All men are created equal

Dear friends,

Those of you who see the mid-week Shevet Prayer letter (click here to subscribe) already know how the Sheba doctors fought for the life of eight-month-old Shadi this week, as intercessors around the world fought alongside them.

shady eight monthsShadi’s surgery wasn’t delayed by visa issues, like so many of the critically-ill newborns we’ve seen in recent months. But he still ended up on ECMO heart-lung support after his complex surgery, and by the end of the week it appeared he was failing. Our coworkers in Jaffa stayed by his mother’s side through the Shabbat:

Shadi had a difficult weekend, holding onto life with the full support of the ECMO, and many medications at high doses. It was a blessing to spend time with his beautiful mother, and to stand by her as she steadily took in all the information she received about Shadi’s declining condition.

She kissed his head and feet and hands over and over again, and she loved him, and prayed for his every minute. I think it is the instruction of Jesus to watch and wait and pray in these difficult times, when we are choosing not our own will, but His.

sabrina and shadiToday Shadi’s mother watched as the doctors assessed and discussed and concluded that Shadi’s heart was no longer working. She watched as the machines were switched off and the numbers on the monitors fell to nothing, and Shadi died.

Shadi was very well loved by everyone who met and knew him; as was his dear mother. Many of the hospital staff said lengthy tearful goodbyes as she hugged them all, thanking them for their help and devotion to Shadi.

Friends, can we even comprehend this type of unity when a family has just suffered their greatest imaginable loss? It is a testament to the kind of woman Shadi’s mother is, and a testament to the amazing care of the Sheba and Shevet staff. And more than that I’m convinced it’s the very love of God that permeates these moments, and leaves us all forever changed. What a treasure we’ve been given.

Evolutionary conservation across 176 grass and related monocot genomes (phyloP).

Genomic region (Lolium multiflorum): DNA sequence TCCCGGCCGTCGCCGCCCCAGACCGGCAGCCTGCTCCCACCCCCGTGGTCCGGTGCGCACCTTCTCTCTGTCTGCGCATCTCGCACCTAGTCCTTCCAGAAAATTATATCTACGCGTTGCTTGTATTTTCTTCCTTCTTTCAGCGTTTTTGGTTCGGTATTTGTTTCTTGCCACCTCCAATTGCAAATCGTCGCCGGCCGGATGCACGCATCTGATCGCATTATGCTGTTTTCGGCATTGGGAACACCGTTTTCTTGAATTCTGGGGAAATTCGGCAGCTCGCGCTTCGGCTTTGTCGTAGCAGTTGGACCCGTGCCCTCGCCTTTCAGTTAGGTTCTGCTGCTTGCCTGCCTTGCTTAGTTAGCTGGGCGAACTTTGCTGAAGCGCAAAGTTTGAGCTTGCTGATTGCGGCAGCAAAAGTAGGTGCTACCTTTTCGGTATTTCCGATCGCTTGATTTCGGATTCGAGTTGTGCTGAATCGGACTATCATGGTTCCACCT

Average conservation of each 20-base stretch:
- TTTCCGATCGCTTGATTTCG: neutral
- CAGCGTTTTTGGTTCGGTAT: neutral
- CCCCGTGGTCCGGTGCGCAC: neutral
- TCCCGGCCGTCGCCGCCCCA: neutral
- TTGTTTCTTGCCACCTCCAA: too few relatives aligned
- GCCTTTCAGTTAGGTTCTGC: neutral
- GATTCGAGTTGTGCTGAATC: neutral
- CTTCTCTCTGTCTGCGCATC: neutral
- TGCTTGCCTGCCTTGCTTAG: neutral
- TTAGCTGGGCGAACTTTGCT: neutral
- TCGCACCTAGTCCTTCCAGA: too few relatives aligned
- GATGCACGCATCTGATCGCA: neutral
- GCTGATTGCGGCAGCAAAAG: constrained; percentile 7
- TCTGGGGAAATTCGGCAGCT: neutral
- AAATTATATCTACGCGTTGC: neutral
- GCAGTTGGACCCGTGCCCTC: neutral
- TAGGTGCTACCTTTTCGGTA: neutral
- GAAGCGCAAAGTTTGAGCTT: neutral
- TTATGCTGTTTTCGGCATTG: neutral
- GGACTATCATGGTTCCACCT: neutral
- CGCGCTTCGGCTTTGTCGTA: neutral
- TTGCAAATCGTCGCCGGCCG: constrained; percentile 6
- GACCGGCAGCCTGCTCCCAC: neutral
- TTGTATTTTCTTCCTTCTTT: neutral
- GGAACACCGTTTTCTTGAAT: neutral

Side by side in the hospital today was joy, as the last of the delayed transposition babies Sulaiman passed his post-ECMO, post-discharge echo with flying colors, and will soon be going home:

sulaiman post surgery echoThe conflict over visa delays and denials, about which I’ve written so much in the past four months, appears to be ending. This week Israel’s interior ministry has been working diligently and expeditiously on the latest round of applications for 11 new children. And it also appears that after three refusals they are finally moving forward with a visa for 33-year-old Mohammed, who is near death from his neglected congenital heart defect, and who would have been the first of our patients ever refused entry by Israel:

mohammed wavingThis comes after I wrote the interior ministry this week to say we could no longer bring children to Israel if there were not an investigation of the delays and denials. It’s possible this step was unnecessary, and that things were already starting to move in the right direction. It certainly seemed to cost us the sympathy of some otherwise supportive Israelis. “Isn’t it hurting your own work?” asked one journalist. Other friends remained silent.

But my initial doubts have settled into a conviction that a crucial battle has been won for the soul of Shevet Achim. We’re established on the bedrock biblical truth that all men are created equal, and to compromise on the value of even one life would overthrow who we are, and deny who our God is. If we would obey Jesus can we ever pass by the wounded and dying on the side of the road? My hope and prayer is that we’ve come through a time of testing and are positioned for what our Father has ahead.

I’ll leave you tonight with a relevant blog from a professor of Bible at Bar Ilan University in Israel:

egalitarian thoughtIf you click on this link, you’ll find a compelling argument that Sinai is the source of this revolutionary claim that all men are created equal:

The Torah’s central accounts — the Exodus and the Revelation at Sinai — pre-empt claims of election and immanent hierarchy within the Israelite nation. The Exodus story effectively meant that no member of the Children of Israel could lay claim to elevated status. All emanate from the Exodus — a common, seminal, liberating, but, most importantly, equalizing event.

And friends, our role as Gentile believers is to come alongside our Jewish brothers and say Amen! And….the story is even bigger than many imagine. The mystery of the ages, as Paul says, is not only that all Jews are created equal:

This mystery is that the Gentiles are fellow heirs, members of the same body, and partakers of the promise in Messiah Jesus through the good news.

Jonathan for Shevet Achim

“Behold how good and how pleasant it is for brothers to dwell together in unity” (Psalm 133).